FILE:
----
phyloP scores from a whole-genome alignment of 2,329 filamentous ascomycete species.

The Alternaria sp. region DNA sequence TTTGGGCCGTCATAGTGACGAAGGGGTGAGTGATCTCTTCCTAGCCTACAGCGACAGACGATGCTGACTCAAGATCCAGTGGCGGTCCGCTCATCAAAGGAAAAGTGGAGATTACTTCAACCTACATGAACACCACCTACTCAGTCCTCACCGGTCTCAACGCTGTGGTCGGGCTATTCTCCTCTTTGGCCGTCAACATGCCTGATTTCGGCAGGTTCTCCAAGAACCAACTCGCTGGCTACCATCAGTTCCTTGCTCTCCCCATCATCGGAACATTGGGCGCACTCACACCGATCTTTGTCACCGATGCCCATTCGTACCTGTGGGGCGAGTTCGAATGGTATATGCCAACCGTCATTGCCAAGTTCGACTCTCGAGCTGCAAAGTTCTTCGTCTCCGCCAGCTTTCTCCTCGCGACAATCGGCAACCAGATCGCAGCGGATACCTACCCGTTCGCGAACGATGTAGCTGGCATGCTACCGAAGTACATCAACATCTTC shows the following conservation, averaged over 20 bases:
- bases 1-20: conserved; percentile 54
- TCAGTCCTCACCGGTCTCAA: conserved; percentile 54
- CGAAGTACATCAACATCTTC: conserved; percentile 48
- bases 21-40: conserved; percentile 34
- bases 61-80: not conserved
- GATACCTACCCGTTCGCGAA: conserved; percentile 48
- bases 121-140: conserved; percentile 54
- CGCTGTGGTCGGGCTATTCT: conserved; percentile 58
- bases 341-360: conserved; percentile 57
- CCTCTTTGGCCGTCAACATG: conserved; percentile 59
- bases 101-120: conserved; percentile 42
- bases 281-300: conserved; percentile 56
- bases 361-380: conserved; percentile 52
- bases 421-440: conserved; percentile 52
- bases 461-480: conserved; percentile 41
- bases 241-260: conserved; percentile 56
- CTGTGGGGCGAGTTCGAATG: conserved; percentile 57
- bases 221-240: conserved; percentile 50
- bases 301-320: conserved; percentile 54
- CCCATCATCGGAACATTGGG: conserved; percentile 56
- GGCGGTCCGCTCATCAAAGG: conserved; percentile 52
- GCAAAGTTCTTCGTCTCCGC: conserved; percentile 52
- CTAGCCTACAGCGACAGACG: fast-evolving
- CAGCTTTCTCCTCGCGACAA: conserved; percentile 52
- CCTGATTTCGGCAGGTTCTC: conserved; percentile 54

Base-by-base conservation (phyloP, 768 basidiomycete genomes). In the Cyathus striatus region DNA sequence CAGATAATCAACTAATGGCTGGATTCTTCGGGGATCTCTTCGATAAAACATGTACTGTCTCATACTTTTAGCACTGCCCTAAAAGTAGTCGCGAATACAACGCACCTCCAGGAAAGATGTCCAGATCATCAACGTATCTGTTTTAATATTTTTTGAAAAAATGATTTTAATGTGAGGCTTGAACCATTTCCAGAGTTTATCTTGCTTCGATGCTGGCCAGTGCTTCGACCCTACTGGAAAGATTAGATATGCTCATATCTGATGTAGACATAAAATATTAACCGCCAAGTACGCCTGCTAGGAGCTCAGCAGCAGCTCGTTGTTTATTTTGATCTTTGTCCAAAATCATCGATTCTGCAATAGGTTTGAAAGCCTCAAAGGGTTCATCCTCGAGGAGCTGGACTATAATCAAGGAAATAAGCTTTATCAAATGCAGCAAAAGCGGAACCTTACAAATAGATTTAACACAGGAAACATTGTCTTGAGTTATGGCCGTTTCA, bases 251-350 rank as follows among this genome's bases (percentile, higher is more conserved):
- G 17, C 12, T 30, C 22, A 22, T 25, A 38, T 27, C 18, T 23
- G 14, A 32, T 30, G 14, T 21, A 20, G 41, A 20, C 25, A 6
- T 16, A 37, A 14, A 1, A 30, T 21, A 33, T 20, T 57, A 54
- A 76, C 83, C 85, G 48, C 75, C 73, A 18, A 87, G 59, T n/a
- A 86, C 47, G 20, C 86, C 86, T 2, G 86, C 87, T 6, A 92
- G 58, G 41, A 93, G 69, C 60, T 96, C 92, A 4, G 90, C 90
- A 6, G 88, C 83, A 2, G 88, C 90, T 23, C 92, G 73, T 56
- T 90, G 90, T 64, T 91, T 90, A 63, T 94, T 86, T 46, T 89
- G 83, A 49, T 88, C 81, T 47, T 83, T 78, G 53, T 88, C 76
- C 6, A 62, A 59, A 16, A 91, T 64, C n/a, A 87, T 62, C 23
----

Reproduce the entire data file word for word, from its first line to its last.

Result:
phyloP scores from a whole-genome alignment of 2,329 filamentous ascomycete species.

The Alternaria sp. region DNA sequence TTTGGGCCGTCATAGTGACGAAGGGGTGAGTGATCTCTTCCTAGCCTACAGCGACAGACGATGCTGACTCAAGATCCAGTGGCGGTCCGCTCATCAAAGGAAAAGTGGAGATTACTTCAACCTACATGAACACCACCTACTCAGTCCTCACCGGTCTCAACGCTGTGGTCGGGCTATTCTCCTCTTTGGCCGTCAACATGCCTGATTTCGGCAGGTTCTCCAAGAACCAACTCGCTGGCTACCATCAGTTCCTTGCTCTCCCCATCATCGGAACATTGGGCGCACTCACACCGATCTTTGTCACCGATGCCCATTCGTACCTGTGGGGCGAGTTCGAATGGTATATGCCAACCGTCATTGCCAAGTTCGACTCTCGAGCTGCAAAGTTCTTCGTCTCCGCCAGCTTTCTCCTCGCGACAATCGGCAACCAGATCGCAGCGGATACCTACCCGTTCGCGAACGATGTAGCTGGCATGCTACCGAAGTACATCAACATCTTC shows the following conservation, averaged over 20 bases:
- bases 1-20: conserved; percentile 54
- TCAGTCCTCACCGGTCTCAA: conserved; percentile 54
- CGAAGTACATCAACATCTTC: conserved; percentile 48
- bases 21-40: conserved; percentile 34
- bases 61-80: not conserved
- GATACCTACCCGTTCGCGAA: conserved; percentile 48
- bases 121-140: conserved; percentile 54
- CGCTGTGGTCGGGCTATTCT: conserved; percentile 58
- bases 341-360: conserved; percentile 57
- CCTCTTTGGCCGTCAACATG: conserved; percentile 59
- bases 101-120: conserved; percentile 42
- bases 281-300: conserved; percentile 56
- bases 361-380: conserved; percentile 52
- bases 421-440: conserved; percentile 52
- bases 461-480: conserved; percentile 41
- bases 241-260: conserved; percentile 56
- CTGTGGGGCGAGTTCGAATG: conserved; percentile 57
- bases 221-240: conserved; percentile 50
- bases 301-320: conserved; percentile 54
- CCCATCATCGGAACATTGGG: conserved; percentile 56
- GGCGGTCCGCTCATCAAAGG: conserved; percentile 52
- GCAAAGTTCTTCGTCTCCGC: conserved; percentile 52
- CTAGCCTACAGCGACAGACG: fast-evolving
- CAGCTTTCTCCTCGCGACAA: conserved; percentile 52
- CCTGATTTCGGCAGGTTCTC: conserved; percentile 54

Base-by-base conservation (phyloP, 768 basidiomycete genomes). In the Cyathus striatus region DNA sequence CAGATAATCAACTAATGGCTGGATTCTTCGGGGATCTCTTCGATAAAACATGTACTGTCTCATACTTTTAGCACTGCCCTAAAAGTAGTCGCGAATACAACGCACCTCCAGGAAAGATGTCCAGATCATCAACGTATCTGTTTTAATATTTTTTGAAAAAATGATTTTAATGTGAGGCTTGAACCATTTCCAGAGTTTATCTTGCTTCGATGCTGGCCAGTGCTTCGACCCTACTGGAAAGATTAGATATGCTCATATCTGATGTAGACATAAAATATTAACCGCCAAGTACGCCTGCTAGGAGCTCAGCAGCAGCTCGTTGTTTATTTTGATCTTTGTCCAAAATCATCGATTCTGCAATAGGTTTGAAAGCCTCAAAGGGTTCATCCTCGAGGAGCTGGACTATAATCAAGGAAATAAGCTTTATCAAATGCAGCAAAAGCGGAACCTTACAAATAGATTTAACACAGGAAACATTGTCTTGAGTTATGGCCGTTTCA, bases 251-350 rank as follows among this genome's bases (percentile, higher is more conserved):
- G 17, C 12, T 30, C 22, A 22, T 25, A 38, T 27, C 18, T 23
- G 14, A 32, T 30, G 14, T 21, A 20, G 41, A 20, C 25, A 6
- T 16, A 37, A 14, A 1, A 30, T 21, A 33, T 20, T 57, A 54
- A 76, C 83, C 85, G 48, C 75, C 73, A 18, A 87, G 59, T n/a
- A 86, C 47, G 20, C 86, C 86, T 2, G 86, C 87, T 6, A 92
- G 58, G 41, A 93, G 69, C 60, T 96, C 92, A 4, G 90, C 90
- A 6, G 88, C 83, A 2, G 88, C 90, T 23, C 92, G 73, T 56
- T 90, G 90, T 64, T 91, T 90, A 63, T 94, T 86, T 46, T 89
- G 83, A 49, T 88, C 81, T 47, T 83, T 78, G 53, T 88, C 76
- C 6, A 62, A 59, A 16, A 91, T 64, C n/a, A 87, T 62, C 23